Now that January is more than 2/3 over, here are the staff picks for the month:
Ed – The ESV Bible black leather with a zipper. Handy for travel!
Cindy – My Utmost for His Highest by Oswald Chambers.
Heather W: The Radical Disciple by John R. W. Stott, his last book, and one of HW’s picks of 2013
Alain: The Church and the Market: A Catholic Defense of the Free Economy by Thomas E. Woods Jr.
Sheila: Becoming Human by John Behr. Sheila says “It is a beautiful book, a meditation on what it is to be human with images and quotations woven throughout to give the reader much to ponder. In lyrical prose, Father Behr invites us to look upon Christ, God and Man, and through Christ, to understand our calling to be human. It is a lovely book to read especially ‘in the bleak midwinter’.”
Conner: Simple and Direct: A Rhetoric for Writers by Jacques Barzun.
Carolyn: A Secular Age by Charles Taylor. Carolyn thinks this is a book that everyone should have in their library.
Andrew: Charity: The Place of the Poor in the Biblical Tradition by Gary A. Anderson.
Heather L: A Grief Observed by C.S. Lewis
Monthly Staff Picks February, 2014
Here are some books staff at Crux are looking forward to reading in 2014. Of course, all of us know that some of the best reading of the year is unplanned and serendipitous. We talk about books in the store and recommend things to each other. We talk about books with other people and get recommendations from them. Lots of times the best books are the ones we weren’t looking for.
Sheila: “At this point it would have to be Metropolitan Hilarion Alfeyev’s The Mystery of Faith, which examines the teaching of the Orthodox faith, looking at both ancient and modern texts to examine doctrines of, for example, the Trinity, the Church, and prayer. It is the first time that this work has been made available in English.”
Alain: “Poetic Diction by Owen Barfield, which admitttedly was my staff pick for December. I’m going to read it. I promise.”
Andrew: “D. Stephen Long’s Saving Karl Barth: Hans Urs von Valthasar’s Preoccupation. Love or Loathe him, we must reckon with Barth. I fall on the love side and Balthasar encapsulates why with the soundest reason: Barth’s theology is beautiful. Long’s book seeks to understand why Balthasar thought this was so and why more recent Barth scholarship (critics and apologists) has too quickly overlooked why Balthasar thought this was so.”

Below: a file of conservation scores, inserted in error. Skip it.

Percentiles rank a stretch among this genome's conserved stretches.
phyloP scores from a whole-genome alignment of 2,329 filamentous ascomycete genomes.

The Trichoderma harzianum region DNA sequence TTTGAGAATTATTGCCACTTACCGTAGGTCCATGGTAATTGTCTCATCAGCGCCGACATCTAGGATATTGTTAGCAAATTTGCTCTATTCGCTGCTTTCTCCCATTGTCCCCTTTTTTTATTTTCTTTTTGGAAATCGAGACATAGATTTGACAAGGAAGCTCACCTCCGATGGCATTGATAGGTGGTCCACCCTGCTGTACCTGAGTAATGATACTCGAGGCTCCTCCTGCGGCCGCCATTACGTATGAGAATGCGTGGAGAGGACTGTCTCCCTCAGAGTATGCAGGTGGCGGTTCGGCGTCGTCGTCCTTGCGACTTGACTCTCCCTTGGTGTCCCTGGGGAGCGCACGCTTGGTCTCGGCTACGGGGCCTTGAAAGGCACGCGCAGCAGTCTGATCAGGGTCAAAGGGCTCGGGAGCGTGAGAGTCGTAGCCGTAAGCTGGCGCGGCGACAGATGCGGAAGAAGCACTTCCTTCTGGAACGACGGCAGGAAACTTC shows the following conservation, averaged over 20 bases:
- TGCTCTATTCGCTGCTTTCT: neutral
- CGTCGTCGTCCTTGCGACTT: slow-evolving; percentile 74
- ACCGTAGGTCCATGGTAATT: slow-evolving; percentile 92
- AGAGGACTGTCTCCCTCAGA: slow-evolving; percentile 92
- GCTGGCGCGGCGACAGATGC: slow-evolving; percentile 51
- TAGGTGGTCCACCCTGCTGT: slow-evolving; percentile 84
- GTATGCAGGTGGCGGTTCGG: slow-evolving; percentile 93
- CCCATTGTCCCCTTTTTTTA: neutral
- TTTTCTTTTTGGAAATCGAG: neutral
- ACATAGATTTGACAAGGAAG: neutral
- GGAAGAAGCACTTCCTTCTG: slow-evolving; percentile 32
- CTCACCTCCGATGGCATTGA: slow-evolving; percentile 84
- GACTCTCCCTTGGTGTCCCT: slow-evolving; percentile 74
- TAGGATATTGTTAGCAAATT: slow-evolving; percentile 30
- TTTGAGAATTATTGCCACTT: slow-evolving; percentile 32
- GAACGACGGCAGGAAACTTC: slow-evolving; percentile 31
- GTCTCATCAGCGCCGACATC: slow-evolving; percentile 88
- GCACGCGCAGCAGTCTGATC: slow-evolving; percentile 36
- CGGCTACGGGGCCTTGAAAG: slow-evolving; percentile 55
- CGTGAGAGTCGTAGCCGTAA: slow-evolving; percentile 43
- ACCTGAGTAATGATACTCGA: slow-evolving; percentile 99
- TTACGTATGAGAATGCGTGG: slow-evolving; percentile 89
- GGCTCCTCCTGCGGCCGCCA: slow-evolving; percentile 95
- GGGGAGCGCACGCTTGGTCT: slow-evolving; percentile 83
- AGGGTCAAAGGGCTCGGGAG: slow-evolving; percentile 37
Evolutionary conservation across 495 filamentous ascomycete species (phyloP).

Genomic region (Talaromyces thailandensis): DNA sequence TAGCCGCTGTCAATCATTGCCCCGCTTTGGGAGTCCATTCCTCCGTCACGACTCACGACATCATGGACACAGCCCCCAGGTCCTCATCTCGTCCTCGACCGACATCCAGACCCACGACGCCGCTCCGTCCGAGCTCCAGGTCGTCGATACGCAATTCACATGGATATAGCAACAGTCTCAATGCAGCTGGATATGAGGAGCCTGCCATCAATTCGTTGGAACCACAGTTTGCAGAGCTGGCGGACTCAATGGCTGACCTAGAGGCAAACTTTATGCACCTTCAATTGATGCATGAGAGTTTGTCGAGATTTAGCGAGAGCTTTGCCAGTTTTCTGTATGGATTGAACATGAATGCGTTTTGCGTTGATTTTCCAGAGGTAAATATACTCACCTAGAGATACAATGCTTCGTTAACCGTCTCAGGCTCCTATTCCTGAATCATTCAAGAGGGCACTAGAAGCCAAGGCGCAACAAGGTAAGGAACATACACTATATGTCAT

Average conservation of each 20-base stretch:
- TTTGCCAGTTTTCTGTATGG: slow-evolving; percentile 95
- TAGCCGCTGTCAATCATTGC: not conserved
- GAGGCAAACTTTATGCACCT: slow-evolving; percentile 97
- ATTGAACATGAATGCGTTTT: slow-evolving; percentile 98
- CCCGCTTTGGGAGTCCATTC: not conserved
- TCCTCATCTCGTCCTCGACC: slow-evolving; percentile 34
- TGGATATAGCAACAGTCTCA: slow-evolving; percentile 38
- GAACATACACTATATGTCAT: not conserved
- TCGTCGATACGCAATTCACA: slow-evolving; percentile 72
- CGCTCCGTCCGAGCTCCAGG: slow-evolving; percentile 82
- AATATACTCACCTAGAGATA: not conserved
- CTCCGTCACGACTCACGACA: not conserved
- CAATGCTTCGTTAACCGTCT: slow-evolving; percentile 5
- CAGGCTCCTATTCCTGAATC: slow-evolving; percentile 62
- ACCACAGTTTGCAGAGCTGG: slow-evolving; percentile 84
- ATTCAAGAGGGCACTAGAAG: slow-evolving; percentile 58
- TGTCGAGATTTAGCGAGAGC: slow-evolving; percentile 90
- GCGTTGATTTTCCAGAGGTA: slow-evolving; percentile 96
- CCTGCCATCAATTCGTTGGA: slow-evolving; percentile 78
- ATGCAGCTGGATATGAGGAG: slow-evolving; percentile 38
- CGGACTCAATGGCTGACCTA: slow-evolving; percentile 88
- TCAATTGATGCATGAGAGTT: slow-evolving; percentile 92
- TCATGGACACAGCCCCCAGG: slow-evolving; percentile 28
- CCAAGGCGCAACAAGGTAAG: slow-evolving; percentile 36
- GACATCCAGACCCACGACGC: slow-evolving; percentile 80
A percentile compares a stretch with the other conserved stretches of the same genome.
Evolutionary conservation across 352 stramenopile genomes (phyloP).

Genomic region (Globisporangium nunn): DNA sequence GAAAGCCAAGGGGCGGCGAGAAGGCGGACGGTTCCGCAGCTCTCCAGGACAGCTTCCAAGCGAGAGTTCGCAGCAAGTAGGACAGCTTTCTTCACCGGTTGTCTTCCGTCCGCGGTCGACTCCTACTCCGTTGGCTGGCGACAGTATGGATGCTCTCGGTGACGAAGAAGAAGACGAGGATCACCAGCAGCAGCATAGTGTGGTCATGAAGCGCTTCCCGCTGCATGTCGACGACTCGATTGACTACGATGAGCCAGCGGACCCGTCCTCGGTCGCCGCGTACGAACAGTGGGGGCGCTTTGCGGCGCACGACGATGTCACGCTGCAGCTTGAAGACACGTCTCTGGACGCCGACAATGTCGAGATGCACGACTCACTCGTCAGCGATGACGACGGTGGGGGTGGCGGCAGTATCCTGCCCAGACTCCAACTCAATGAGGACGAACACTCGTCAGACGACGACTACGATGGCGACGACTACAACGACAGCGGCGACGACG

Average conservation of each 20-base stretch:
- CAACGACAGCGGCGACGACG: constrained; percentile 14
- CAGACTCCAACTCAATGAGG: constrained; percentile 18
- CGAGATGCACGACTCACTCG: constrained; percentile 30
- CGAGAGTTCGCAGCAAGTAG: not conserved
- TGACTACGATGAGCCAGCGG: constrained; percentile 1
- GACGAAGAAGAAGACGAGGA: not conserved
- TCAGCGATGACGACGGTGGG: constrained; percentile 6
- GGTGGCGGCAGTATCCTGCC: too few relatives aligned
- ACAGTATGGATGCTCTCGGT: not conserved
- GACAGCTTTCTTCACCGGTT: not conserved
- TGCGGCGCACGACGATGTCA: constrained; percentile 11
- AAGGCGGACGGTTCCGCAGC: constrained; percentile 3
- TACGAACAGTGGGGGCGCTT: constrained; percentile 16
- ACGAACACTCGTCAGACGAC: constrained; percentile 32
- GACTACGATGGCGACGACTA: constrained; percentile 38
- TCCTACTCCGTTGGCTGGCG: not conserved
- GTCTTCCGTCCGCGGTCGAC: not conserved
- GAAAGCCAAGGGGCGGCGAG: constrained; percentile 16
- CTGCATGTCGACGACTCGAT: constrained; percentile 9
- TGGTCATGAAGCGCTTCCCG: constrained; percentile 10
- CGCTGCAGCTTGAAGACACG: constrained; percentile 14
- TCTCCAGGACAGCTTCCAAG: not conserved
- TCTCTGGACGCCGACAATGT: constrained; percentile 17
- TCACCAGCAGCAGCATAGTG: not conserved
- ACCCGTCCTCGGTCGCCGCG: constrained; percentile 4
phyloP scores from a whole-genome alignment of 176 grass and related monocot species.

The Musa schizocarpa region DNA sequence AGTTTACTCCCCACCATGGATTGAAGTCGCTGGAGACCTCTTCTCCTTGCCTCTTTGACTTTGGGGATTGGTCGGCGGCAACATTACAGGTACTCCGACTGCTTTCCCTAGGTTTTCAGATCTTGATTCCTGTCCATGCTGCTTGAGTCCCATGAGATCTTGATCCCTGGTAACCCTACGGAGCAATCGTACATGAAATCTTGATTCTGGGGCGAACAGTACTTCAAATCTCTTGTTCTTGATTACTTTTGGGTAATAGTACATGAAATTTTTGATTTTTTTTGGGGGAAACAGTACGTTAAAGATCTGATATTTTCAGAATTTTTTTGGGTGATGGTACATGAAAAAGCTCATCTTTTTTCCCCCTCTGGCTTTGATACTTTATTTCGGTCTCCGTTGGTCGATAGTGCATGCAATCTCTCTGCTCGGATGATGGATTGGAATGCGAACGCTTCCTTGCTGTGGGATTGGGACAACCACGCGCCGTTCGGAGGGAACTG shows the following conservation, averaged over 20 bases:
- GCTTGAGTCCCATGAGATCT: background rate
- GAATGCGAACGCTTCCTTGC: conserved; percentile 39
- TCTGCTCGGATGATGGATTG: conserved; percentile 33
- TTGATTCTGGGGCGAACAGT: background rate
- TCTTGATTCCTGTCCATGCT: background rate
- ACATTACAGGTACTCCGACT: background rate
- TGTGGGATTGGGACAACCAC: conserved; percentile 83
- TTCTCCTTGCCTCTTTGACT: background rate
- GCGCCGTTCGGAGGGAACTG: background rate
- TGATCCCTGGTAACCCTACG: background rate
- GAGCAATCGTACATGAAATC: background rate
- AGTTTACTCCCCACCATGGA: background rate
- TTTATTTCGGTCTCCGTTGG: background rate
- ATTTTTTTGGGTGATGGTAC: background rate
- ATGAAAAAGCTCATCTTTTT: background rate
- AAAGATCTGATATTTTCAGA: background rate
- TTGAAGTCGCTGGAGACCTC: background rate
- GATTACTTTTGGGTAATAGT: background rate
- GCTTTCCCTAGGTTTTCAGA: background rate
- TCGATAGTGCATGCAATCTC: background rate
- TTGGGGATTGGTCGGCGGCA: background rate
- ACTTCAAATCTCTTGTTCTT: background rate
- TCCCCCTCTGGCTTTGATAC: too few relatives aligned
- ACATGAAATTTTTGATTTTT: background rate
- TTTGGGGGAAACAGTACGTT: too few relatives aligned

Connor: “Getting Past No by W. Ury. Ah, a sequel. Getting to Yes intrigued me, and now I wonder if it might be worth considering the follow-up guide. these books seem to be quite basic, but for their concise organization and summary of more complex principles, this may well be one that I read in the near future.”
Carolyn: “The End of Apologetics by Myron Penner.”
Heather W.: “C.S. Lewis: A Life by Alister McGrath. I feel like I should have already read this for the Lewis Jubilee in November. This is just a way to extend the celebrations.”
In a recent blog post, Robert Bruce exploded five myths about reading. Bruce proposed that we can learn from fiction, we all have time for reading, reading is an important activity, our opinions about books we read matter, and real reading doesn’t depend upon genre.
The myths about reading reminded me of some myths about books and buying them that we hear in the bookshop regularly. Here are some common book-buying myths:
- Buying books is a temptation one should always resist. Most staff at Crux can sympathize with the idea that buying books is a temptation. Books, however, are not inherently bad for you, like junk food. Reading books has been known to feed your soul. Feeding your soul is a good thing, not something to resist. Buying books is, therefore, sometimes a soul-feeding activity that should be embraced.
- Books are too expensive. What are you comparing the price of a book to? At an hourly rate, books are excellent entertainment value. Further, books can be invaluable companions over a long period of time. They are soul food (see above). It is true that some books are expensive. Many are worth the price. Reviews and personal recommendations can help you choose which are worth adding to your library.
- I don’t have time for reading. What is important? If you think that reading is important, you can make time for it. One regular Crux patron, a busy priest in an urban parish, reads many books by setting aside time at the end of the day. Books refresh and restore her for the next day in ministry.
What prevents you from buying and reading books?